Stromal cells present in menstrual effluent may offer a noninvasive way to test for endometriosis
At a Glance
- Endometriosis is a common condition – but few researchers are focusing heavily on its diagnosis or treatment
- Currently, the only definitive endometriosis diagnostic is laparoscopic observation of lesions
- Stromal and natural killer cells present in menstrual blood may offer a new, noninvasive way of identifying patients with the disease
- In the future, cell characteristics may also help personalize treatment for these patients
When patients present with pelvic pain or infertility, it’s not often that a doctor’s first thought is endometriosis. It can be even more difficult to have such symptoms taken seriously when the level of pain seems so disproportionate to the disease – and when the gold standard for diagnosis is laparoscopy or uterine biopsy, many physicians hesitate to suggest such invasive interventions for what is frequently perceived as a minor issue. But endometriosis is, in fact, anything but – and, with menstrual effluent providing a potential new, noninvasive approach to testing, patients with the condition may soon receive the diagnosis and treatment they so desperately seek.
From HLA to WNT4
Peter Gregersen has been interested in genetics for a long time. “I originally trained as a rheumatologist in New York, studying at Columbia and New York University, and did my early work cloning human leukocyte antigen (HLA) genes involved in rheumatoid arthritis,” he says. That work took place in the early 1980s, just at the beginning of the cloning revolution. Gregersen and his colleagues cloned the major HLA genes for rheumatoid arthritis and developed a hypothesis – called the “shared epitope hypothesis” – for how those genes worked. From there, he thought, “Well, we’ve got big HLA effects – maybe there’s something going on in T cells?” He spent some time working on T cell repertoires to explore that possibility further – “but by the 1990s,” he says, “I was back to my first love: genetics.”
That’s when he formed the Northern Rheumatoid Arthritis Consortium – the first consortium for genetic analysis of the disease – and, since then, they have produced 100 hits and become an international group, the Rheumatoid Arthritis Consortium International. “As you can see, most of my life has been focused on mapping genes and autoimmunity, and – more recently – on analyzing the functions of those genes.”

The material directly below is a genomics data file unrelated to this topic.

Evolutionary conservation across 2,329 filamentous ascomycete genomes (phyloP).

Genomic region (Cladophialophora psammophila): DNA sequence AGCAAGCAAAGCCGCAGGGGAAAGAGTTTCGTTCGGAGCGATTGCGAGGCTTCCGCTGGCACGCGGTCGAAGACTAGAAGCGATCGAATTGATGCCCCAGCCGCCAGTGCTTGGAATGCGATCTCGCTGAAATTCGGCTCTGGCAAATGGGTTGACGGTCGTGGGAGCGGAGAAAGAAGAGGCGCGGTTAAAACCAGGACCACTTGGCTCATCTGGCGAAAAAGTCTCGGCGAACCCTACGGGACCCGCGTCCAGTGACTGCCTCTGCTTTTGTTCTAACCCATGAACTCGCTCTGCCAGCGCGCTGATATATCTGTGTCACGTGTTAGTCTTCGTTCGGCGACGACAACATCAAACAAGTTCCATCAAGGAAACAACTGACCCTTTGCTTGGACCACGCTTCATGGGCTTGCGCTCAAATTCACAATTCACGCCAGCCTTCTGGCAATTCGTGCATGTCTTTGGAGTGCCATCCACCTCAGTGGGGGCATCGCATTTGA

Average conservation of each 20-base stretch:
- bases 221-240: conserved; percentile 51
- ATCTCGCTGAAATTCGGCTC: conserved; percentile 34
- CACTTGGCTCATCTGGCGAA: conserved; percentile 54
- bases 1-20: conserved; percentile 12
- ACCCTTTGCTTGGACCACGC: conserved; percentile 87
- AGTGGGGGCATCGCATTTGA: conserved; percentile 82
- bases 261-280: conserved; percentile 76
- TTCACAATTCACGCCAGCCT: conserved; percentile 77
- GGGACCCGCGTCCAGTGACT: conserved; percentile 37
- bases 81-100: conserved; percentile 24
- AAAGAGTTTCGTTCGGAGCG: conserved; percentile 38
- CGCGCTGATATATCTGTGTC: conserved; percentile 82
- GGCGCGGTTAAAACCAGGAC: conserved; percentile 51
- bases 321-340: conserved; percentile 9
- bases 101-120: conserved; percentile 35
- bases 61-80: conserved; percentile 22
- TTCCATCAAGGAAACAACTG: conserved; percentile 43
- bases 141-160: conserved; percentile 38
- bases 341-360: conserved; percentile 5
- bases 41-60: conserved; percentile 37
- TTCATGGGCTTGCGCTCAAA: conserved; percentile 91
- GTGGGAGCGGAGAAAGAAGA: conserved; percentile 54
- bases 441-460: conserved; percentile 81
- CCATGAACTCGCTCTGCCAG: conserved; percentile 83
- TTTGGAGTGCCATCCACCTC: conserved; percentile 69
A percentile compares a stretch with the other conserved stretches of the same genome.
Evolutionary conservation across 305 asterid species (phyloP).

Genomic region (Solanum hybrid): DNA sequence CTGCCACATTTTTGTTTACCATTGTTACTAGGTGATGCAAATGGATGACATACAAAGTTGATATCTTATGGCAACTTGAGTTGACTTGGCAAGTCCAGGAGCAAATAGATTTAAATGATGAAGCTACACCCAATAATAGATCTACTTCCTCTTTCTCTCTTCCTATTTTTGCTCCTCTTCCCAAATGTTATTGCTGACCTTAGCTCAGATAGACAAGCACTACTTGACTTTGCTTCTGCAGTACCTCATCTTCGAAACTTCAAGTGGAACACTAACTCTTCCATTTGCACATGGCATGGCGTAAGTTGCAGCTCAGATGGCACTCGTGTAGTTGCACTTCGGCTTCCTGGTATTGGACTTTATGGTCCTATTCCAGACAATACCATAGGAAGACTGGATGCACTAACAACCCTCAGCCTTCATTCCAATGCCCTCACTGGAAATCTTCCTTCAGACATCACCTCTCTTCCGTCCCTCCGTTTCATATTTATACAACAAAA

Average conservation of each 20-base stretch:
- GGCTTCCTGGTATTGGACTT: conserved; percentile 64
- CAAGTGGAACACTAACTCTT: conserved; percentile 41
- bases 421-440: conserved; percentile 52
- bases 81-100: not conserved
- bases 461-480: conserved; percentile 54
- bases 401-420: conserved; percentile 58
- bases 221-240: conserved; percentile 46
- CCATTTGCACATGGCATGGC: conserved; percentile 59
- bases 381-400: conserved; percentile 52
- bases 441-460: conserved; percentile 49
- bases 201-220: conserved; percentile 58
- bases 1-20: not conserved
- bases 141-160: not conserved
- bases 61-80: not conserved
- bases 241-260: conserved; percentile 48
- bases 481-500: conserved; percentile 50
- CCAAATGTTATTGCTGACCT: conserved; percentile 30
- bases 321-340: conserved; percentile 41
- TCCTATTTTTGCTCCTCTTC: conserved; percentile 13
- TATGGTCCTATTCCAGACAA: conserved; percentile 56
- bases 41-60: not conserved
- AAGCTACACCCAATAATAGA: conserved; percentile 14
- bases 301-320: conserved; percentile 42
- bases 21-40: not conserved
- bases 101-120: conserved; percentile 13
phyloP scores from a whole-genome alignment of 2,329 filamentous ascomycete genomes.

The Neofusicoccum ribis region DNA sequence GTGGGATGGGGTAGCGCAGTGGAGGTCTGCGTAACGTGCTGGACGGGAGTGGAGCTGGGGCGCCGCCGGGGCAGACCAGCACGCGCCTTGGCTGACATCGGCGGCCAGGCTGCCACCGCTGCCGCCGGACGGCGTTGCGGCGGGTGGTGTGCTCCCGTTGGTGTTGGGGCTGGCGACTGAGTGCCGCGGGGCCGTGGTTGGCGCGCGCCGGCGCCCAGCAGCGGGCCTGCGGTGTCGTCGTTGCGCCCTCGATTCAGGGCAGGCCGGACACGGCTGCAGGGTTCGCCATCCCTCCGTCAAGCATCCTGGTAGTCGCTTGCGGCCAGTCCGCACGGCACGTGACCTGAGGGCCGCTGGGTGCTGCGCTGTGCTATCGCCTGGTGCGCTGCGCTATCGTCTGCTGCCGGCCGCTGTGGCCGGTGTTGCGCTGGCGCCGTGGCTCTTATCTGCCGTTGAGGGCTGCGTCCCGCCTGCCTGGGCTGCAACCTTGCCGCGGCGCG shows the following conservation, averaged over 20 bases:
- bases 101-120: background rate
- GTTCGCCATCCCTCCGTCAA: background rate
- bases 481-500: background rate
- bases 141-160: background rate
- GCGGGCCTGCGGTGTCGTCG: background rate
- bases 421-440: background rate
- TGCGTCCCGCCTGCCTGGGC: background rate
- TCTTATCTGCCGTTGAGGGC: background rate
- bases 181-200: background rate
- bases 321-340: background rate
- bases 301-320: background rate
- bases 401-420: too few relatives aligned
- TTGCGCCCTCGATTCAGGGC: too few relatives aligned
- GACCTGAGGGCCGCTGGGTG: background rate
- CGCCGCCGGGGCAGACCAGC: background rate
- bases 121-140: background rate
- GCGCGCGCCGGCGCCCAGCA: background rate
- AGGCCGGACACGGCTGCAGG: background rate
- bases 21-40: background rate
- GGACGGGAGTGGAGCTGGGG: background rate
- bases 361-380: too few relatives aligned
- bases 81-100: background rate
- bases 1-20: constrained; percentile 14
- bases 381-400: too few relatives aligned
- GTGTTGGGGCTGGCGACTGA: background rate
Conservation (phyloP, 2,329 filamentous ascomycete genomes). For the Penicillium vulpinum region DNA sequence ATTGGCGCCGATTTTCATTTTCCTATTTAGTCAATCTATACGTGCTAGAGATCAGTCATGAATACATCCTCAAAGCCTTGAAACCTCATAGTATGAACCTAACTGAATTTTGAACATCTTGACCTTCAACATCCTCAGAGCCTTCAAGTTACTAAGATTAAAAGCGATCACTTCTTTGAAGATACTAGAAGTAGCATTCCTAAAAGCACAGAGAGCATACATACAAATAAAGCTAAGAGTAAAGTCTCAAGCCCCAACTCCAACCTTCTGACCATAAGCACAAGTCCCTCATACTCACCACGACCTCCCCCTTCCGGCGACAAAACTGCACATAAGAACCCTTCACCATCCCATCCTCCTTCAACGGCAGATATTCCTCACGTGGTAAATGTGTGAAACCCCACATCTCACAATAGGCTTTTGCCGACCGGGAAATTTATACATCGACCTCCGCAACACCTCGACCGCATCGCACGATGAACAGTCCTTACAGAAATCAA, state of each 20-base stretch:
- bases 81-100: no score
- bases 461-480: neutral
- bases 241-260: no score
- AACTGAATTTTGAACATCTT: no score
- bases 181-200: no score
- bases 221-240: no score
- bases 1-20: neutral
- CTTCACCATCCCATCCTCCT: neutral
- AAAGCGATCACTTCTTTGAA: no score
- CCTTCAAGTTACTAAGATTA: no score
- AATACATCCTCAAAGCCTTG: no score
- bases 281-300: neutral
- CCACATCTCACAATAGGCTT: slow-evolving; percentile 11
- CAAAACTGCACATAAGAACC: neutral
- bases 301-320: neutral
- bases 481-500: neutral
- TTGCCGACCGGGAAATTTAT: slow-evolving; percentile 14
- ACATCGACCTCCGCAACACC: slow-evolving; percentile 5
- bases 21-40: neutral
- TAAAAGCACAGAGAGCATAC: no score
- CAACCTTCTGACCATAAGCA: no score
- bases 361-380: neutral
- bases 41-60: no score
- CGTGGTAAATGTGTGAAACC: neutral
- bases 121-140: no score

Of course, there are many complexities: most diseases have lots of genes involved, each with a very low individual effect. A lot of those involved in autoimmunity seem to impact T cells, B cells, and other immune functions. Over the last five years, Gregersen and his research colleagues have focused on studying those same variants in individuals who neither have the autoimmune disease of interest nor are on medications, so that they can really tease apart the functions of those variants in the absence of all those complications. In recent years, they have published heavily on T and B cell genes – the ones that regulate how quickly a B cell will respond to a stimulus, or how high T cells will jump if you stimulate them in standard ways. “A lot of these genes can influence endophenotypes, so I think the current focus is on trying to understand endophenotypes in the context of these risk alleles,” says Gregersen. “It’s something I have done with lupus, arthritis, multiple sclerosis, myasthenia gravis, and others over the years – but then, about five years ago, some colleagues who suffer from endometriosis came to talk to me about it.